Originally from the Ganjam district, Basanti has lived in Bebari for 25 years, and was married at the age of 15. “Earlier, there was nothing. We were just housewives. Now we have started beekeeping.”

Basanti even tells us she had the first beehive box in the village. And since two Self-Help Groups (SHGs) were formed in Bebari six months ago, she has become president of hers.

Jeevika Trust - beekeeping projects in India

Jeevika Trust - beekeeping projects in India

Jeevika Trust - beekeeping projects in India

There are typically three kilograms of honey in a harvest, with each kilogram earning 200 rupees in local markets. Basanti uses the extra income to buy household items, for the treatment of her son when he was suffering from fever, and “also for the study of my children.”

“Earlier no one was giving us a single rupee for our activities. Now we have our group and our savings. We are very happy to be working together in a team for economic activities. It is increasing day by day, so we will not stop.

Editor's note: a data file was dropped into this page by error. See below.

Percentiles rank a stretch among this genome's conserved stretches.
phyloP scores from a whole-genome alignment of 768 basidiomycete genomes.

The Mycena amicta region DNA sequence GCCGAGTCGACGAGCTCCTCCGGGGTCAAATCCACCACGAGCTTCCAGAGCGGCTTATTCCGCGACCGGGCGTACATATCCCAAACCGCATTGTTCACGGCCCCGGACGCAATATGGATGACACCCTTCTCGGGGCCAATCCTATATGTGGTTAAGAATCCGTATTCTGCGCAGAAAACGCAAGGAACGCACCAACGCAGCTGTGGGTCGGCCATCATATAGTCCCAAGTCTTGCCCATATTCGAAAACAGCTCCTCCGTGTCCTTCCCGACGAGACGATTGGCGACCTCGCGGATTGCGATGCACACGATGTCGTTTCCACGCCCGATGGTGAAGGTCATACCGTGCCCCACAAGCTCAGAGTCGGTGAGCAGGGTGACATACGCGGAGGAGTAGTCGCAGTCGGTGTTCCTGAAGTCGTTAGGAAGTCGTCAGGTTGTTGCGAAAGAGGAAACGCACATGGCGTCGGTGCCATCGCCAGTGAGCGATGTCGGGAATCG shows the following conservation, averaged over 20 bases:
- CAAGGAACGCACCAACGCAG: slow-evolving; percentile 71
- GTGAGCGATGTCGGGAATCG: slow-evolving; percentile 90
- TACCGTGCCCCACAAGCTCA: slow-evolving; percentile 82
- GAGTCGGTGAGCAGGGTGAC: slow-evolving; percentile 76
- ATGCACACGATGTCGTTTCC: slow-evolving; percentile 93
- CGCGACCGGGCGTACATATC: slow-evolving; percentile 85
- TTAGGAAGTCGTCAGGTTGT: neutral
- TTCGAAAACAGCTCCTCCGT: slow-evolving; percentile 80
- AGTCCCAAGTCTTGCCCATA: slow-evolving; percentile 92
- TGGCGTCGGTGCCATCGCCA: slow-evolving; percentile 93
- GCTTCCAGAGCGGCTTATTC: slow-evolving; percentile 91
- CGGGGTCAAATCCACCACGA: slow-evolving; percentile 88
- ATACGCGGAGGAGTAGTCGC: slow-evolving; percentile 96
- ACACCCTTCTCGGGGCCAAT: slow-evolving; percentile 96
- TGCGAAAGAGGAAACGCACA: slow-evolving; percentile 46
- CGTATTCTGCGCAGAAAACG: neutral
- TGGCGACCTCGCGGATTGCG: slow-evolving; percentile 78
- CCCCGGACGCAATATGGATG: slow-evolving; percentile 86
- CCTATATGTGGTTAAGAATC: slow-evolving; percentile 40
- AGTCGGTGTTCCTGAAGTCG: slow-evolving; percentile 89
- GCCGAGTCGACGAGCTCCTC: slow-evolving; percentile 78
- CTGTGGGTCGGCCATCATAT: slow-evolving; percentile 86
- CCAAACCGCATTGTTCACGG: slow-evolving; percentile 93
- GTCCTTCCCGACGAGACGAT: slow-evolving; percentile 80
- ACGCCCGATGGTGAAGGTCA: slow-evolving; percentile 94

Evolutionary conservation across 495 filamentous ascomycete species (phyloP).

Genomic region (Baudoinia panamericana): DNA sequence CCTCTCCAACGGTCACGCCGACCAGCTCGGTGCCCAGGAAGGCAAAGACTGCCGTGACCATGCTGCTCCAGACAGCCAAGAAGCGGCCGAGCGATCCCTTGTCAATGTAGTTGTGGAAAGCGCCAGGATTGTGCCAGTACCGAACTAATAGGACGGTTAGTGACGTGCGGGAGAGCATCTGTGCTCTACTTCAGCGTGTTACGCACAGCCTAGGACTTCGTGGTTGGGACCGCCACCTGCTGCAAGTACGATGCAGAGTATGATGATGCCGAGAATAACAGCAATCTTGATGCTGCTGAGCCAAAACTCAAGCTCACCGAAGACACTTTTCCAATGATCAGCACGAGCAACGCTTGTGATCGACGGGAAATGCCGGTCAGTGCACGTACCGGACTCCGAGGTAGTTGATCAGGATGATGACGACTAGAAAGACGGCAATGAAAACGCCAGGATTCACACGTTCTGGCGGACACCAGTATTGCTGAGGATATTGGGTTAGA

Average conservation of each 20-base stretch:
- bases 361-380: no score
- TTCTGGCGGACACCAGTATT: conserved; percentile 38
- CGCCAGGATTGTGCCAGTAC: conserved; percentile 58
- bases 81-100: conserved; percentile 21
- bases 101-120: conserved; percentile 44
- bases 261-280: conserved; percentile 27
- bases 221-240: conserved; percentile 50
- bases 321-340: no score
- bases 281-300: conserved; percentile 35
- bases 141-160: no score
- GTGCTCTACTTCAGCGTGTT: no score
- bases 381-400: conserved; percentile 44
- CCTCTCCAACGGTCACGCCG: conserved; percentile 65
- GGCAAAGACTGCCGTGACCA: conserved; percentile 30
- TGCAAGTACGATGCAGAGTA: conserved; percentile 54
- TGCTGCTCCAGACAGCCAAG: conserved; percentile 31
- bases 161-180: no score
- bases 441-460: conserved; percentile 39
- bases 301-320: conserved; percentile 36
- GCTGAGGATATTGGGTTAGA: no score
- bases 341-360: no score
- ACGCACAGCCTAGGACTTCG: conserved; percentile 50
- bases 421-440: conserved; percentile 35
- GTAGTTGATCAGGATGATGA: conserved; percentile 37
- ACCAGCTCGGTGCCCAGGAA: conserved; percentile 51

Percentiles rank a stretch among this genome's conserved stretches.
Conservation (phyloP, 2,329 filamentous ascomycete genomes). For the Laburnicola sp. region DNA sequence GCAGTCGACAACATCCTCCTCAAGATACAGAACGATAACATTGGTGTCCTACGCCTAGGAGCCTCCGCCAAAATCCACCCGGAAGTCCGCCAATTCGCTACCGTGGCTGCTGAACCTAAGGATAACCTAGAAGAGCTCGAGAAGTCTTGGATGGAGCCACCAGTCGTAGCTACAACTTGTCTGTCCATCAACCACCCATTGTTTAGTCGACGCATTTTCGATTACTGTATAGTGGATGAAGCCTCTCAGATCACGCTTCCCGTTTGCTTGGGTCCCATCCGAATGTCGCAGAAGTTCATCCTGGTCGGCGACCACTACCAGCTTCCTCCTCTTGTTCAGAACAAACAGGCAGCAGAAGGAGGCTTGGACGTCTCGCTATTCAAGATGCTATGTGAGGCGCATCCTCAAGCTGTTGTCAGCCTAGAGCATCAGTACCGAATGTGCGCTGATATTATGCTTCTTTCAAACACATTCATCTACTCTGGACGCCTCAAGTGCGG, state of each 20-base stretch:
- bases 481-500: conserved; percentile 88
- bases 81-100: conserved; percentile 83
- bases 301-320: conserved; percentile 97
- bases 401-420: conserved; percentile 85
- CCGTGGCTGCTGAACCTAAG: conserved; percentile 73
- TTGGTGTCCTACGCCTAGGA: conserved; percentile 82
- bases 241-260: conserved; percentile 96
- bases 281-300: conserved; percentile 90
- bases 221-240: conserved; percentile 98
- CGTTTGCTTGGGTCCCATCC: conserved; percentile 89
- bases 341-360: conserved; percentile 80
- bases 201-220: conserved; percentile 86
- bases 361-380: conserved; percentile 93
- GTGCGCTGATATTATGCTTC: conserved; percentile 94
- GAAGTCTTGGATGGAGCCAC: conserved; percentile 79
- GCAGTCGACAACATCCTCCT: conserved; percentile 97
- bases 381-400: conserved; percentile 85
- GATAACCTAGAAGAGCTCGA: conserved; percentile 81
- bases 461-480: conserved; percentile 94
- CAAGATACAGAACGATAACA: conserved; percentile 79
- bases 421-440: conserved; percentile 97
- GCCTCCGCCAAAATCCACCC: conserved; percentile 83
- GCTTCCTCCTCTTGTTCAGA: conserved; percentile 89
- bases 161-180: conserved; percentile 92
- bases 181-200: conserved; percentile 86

“Now you all have come. We need to assess our other needs and other programmes. That is our future plan. We are very happy many people are coming to our village now.”

In addition to meeting household needs and expenses, each member of the SHG also currently saves 20 rupees a month in their collective savings account. Hearing this is a necessary reminder of the hundreds of millions of rural people living at the ‘base of the pyramid’ that is today’s modern India.

While those at the top now earn and spend at European rates, women like Basanti still find tiny amounts of money to be a worthwhile return on time and effort. Indeed, I think back to what she had said earlier in our conversation:

We are increasing day by day.

I already look forward to the updates – and to seeing Basanti again – when we’re back in Orissa this time next month.